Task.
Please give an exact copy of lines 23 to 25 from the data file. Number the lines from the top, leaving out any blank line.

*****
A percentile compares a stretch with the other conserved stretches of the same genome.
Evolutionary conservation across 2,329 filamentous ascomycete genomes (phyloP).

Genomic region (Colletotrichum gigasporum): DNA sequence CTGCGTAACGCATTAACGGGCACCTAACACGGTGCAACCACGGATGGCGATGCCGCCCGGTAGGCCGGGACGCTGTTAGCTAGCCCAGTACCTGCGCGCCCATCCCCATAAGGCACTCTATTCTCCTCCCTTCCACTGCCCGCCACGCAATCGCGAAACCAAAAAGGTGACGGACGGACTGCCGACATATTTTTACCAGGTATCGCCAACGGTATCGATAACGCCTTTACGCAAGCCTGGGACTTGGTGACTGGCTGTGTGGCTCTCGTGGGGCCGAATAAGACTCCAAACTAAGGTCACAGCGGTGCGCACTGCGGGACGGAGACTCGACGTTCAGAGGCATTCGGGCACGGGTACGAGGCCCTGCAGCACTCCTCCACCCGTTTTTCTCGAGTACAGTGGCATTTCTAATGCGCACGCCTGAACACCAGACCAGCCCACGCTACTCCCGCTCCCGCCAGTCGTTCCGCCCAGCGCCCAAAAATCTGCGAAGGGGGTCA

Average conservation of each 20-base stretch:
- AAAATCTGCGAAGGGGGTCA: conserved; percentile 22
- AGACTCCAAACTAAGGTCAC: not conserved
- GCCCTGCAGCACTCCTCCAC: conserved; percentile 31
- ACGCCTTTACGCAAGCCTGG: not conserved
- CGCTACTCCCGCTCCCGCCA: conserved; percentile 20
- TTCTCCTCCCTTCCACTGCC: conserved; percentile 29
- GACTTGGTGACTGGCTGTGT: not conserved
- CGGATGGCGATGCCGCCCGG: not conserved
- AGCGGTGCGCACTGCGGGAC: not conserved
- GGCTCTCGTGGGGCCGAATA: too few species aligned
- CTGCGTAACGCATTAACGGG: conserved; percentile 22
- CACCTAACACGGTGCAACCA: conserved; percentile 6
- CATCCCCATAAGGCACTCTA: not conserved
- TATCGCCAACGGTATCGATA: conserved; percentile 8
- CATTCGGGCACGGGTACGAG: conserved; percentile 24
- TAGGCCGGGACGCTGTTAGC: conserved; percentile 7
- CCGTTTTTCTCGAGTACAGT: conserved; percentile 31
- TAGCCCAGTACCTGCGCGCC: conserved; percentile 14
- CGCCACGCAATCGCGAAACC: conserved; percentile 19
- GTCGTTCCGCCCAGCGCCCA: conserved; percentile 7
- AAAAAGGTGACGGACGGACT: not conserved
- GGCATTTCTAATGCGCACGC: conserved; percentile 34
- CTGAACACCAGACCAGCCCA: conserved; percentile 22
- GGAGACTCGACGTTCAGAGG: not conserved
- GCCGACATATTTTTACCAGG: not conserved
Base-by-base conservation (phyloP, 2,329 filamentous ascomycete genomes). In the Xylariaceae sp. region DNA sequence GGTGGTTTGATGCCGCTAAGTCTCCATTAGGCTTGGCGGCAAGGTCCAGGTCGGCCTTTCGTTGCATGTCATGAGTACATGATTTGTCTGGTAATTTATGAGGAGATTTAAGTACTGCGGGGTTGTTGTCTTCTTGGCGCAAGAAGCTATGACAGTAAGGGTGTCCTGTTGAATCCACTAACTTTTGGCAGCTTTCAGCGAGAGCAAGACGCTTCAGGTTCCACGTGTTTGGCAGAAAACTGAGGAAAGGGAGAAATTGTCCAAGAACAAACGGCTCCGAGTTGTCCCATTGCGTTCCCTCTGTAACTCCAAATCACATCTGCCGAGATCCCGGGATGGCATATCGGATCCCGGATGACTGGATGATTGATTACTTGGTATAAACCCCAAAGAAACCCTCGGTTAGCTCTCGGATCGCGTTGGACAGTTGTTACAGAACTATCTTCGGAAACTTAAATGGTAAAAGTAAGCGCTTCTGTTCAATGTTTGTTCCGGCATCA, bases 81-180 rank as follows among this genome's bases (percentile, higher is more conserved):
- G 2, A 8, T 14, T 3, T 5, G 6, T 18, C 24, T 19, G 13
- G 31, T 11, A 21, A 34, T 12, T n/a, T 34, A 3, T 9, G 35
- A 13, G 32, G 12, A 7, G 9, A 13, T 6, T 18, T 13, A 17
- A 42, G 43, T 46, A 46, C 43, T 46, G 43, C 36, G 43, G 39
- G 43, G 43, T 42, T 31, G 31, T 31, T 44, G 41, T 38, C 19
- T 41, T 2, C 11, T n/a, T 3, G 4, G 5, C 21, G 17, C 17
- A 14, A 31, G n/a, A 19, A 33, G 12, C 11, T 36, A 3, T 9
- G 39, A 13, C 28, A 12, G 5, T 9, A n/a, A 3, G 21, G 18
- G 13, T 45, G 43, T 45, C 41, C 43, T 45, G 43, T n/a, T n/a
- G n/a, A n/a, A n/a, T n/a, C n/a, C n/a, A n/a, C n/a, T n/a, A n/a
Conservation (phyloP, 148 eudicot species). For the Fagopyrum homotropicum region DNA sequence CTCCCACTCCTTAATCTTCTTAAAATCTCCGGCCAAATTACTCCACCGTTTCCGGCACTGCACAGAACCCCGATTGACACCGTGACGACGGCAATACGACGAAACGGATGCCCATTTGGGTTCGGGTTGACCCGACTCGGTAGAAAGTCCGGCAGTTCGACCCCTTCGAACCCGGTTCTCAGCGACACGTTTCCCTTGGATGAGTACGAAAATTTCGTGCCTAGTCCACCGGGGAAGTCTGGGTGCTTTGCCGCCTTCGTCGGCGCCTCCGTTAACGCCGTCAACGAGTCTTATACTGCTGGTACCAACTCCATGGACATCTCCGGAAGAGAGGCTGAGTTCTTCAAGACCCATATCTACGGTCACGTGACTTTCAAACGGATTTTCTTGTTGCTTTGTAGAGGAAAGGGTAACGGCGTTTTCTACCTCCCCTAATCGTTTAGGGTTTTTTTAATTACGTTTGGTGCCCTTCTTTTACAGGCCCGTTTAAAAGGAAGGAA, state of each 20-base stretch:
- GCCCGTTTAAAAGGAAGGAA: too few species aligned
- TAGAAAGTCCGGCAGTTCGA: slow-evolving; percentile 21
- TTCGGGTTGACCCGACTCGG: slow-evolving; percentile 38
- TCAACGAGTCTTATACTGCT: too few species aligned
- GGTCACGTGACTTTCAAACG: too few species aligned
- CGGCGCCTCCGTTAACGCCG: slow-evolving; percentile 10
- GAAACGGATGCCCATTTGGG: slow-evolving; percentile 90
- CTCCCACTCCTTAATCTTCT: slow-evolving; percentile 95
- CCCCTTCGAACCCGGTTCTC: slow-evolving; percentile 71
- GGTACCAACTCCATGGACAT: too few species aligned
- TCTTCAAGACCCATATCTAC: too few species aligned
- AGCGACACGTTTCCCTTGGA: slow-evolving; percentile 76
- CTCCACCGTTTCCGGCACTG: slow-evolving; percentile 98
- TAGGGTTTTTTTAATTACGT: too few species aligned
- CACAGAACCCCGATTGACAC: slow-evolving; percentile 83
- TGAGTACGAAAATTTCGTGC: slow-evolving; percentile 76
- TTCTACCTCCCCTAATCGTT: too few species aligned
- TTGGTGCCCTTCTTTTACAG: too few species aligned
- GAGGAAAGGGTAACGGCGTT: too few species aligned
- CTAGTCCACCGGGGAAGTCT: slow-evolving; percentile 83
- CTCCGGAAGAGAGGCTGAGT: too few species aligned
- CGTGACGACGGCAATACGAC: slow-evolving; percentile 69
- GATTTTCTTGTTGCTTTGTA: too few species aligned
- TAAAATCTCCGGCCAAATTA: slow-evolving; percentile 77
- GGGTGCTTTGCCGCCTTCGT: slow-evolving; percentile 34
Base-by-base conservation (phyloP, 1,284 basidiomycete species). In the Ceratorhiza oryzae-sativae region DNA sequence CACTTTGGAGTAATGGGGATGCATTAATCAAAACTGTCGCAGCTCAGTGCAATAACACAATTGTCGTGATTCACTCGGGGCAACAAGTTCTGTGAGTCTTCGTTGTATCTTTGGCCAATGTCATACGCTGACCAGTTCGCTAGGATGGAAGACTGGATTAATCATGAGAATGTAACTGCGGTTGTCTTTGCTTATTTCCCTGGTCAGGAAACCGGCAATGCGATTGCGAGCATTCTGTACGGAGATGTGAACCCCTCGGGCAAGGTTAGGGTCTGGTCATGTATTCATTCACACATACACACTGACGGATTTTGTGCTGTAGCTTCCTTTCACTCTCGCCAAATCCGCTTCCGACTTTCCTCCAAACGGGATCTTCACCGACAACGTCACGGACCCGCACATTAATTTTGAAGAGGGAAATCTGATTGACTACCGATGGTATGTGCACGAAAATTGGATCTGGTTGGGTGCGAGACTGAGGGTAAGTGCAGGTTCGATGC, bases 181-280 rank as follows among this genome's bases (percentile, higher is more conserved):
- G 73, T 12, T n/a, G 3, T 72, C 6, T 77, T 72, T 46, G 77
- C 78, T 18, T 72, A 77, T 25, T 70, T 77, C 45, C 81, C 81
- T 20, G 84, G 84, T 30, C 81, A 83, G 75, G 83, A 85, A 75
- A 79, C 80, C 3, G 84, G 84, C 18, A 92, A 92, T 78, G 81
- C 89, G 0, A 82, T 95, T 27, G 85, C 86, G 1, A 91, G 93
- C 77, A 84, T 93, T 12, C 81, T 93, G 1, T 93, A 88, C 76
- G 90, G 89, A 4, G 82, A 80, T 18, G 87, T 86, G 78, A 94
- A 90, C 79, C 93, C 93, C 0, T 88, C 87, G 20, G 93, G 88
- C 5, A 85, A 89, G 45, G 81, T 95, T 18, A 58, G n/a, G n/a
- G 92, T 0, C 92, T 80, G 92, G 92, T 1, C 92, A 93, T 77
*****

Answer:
- CGCCACGCAATCGCGAAACC: conserved; percentile 19
- GTCGTTCCGCCCAGCGCCCA: conserved; percentile 7
- AAAAAGGTGACGGACGGACT: not conserved